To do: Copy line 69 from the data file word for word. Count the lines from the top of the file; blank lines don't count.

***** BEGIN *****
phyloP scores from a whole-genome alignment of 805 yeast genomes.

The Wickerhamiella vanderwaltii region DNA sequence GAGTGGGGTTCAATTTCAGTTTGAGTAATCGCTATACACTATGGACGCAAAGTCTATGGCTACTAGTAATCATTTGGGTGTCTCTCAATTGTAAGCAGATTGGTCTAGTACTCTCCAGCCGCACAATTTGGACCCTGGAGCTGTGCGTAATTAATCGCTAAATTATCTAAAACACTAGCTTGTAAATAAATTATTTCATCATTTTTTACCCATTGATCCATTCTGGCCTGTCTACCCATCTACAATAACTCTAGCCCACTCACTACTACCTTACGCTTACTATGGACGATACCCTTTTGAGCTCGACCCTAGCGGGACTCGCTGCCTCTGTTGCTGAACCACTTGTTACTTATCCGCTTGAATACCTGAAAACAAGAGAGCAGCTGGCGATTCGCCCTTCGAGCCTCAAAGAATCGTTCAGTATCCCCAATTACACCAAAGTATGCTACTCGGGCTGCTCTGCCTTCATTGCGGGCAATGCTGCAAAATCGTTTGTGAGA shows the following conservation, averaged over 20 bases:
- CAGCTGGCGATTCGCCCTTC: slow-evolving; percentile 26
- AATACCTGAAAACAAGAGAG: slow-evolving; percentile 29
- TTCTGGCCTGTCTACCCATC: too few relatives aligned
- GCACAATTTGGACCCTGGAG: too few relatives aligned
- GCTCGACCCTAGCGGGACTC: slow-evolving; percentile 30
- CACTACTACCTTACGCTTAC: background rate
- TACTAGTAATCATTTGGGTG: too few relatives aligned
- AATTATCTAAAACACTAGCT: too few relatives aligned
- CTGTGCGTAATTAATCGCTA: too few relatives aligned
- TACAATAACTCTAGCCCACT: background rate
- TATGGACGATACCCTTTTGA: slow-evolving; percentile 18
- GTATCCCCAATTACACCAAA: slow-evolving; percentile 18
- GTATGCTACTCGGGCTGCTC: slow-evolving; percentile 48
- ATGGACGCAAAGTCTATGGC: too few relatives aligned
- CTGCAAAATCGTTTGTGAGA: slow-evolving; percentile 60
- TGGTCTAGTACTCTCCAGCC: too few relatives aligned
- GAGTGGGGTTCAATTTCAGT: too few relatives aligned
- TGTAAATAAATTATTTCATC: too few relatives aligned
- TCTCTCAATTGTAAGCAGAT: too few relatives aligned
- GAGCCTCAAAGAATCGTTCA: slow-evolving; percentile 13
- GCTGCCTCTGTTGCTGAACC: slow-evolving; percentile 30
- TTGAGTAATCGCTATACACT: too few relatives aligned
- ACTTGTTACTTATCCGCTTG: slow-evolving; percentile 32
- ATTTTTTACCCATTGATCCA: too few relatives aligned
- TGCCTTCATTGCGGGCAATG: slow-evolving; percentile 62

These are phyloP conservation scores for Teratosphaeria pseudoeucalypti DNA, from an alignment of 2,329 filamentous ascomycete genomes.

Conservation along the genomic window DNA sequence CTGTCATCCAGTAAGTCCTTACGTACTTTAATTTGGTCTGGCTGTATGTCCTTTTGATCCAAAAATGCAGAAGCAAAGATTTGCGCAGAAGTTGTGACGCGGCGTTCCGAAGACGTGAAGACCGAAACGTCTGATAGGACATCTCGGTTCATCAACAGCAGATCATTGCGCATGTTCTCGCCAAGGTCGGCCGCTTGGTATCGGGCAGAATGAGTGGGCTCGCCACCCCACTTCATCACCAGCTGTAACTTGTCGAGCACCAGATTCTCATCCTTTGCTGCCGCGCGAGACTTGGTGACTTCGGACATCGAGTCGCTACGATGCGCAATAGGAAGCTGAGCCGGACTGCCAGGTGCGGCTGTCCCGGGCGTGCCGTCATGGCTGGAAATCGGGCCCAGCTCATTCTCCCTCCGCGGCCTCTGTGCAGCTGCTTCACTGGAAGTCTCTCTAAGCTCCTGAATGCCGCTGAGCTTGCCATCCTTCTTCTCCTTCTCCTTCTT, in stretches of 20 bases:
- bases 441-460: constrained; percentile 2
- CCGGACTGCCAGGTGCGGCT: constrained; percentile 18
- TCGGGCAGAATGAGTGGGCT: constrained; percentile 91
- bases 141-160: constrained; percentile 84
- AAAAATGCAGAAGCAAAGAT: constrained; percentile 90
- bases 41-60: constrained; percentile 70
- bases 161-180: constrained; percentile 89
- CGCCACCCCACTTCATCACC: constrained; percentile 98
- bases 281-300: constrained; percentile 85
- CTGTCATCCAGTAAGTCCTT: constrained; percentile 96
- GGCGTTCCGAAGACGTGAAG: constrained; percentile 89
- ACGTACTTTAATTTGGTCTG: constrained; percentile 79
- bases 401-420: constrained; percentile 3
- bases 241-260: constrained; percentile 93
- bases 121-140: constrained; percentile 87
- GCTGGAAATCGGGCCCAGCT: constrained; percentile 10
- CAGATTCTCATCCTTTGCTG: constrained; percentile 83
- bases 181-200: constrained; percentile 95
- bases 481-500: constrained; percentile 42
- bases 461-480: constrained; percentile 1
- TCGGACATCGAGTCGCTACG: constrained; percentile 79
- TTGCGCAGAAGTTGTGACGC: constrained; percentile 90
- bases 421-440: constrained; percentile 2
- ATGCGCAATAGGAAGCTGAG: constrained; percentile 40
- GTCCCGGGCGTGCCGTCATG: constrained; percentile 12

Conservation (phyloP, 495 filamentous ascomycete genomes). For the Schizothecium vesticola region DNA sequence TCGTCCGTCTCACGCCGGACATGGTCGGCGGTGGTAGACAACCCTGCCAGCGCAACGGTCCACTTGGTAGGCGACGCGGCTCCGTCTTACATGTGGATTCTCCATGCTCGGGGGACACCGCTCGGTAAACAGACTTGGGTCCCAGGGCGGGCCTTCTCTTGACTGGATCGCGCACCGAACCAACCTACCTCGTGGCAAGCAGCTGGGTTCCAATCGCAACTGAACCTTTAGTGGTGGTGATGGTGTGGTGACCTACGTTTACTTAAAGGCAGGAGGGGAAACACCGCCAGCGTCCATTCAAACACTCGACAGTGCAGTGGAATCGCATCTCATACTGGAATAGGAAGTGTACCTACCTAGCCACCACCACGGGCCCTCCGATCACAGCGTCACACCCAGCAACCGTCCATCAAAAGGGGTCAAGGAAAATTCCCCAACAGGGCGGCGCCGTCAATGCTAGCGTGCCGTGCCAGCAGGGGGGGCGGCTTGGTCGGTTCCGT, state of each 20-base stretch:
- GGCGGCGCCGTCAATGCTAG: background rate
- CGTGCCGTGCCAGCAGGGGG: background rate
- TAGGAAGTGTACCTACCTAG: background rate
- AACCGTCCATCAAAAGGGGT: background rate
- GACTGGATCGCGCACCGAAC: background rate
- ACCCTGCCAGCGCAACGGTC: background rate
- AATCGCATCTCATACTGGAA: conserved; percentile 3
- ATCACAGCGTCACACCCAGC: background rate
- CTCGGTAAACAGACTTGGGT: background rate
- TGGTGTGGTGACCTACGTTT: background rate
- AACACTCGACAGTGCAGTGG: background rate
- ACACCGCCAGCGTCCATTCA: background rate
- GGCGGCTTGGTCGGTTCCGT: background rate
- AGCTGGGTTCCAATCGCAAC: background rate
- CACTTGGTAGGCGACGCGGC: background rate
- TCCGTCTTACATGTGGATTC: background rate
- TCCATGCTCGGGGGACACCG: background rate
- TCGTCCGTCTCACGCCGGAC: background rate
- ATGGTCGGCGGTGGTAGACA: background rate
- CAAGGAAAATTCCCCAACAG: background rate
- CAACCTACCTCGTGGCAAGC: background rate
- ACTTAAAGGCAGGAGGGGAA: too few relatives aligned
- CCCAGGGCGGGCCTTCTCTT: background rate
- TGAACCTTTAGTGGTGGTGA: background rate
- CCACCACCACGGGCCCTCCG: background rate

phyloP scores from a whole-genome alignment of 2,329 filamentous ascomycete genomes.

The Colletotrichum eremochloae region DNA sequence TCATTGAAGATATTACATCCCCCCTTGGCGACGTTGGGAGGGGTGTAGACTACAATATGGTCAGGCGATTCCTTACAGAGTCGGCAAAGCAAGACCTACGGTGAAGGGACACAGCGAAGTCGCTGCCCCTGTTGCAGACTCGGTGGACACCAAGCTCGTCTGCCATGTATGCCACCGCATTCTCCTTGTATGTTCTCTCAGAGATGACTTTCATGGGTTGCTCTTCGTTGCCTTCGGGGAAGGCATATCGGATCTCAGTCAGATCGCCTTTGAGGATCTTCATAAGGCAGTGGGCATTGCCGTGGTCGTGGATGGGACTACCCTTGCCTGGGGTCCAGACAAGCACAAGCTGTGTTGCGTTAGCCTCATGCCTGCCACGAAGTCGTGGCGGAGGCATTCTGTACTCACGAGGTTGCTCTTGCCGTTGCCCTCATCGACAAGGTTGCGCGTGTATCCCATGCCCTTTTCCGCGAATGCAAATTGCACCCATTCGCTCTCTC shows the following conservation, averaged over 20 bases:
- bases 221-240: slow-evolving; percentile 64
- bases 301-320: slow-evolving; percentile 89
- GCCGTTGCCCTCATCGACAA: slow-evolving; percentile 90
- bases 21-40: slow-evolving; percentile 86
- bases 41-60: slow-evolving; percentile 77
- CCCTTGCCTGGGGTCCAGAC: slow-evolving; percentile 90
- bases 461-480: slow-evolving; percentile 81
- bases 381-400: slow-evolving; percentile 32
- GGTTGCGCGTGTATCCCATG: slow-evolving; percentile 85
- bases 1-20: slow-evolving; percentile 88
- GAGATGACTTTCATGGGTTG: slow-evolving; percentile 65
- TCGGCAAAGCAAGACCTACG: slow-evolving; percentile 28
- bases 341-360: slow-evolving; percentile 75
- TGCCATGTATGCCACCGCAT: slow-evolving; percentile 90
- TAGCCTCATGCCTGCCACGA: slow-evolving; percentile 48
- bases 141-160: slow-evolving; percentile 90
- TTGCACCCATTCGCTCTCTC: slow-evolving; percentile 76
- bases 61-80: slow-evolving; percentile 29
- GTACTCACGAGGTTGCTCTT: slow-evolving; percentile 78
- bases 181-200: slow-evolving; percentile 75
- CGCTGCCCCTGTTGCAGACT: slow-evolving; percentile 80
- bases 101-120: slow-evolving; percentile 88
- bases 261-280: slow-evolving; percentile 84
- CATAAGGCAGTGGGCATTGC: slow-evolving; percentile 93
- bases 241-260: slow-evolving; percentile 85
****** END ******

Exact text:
- AGCTGGGTTCCAATCGCAAC: background rate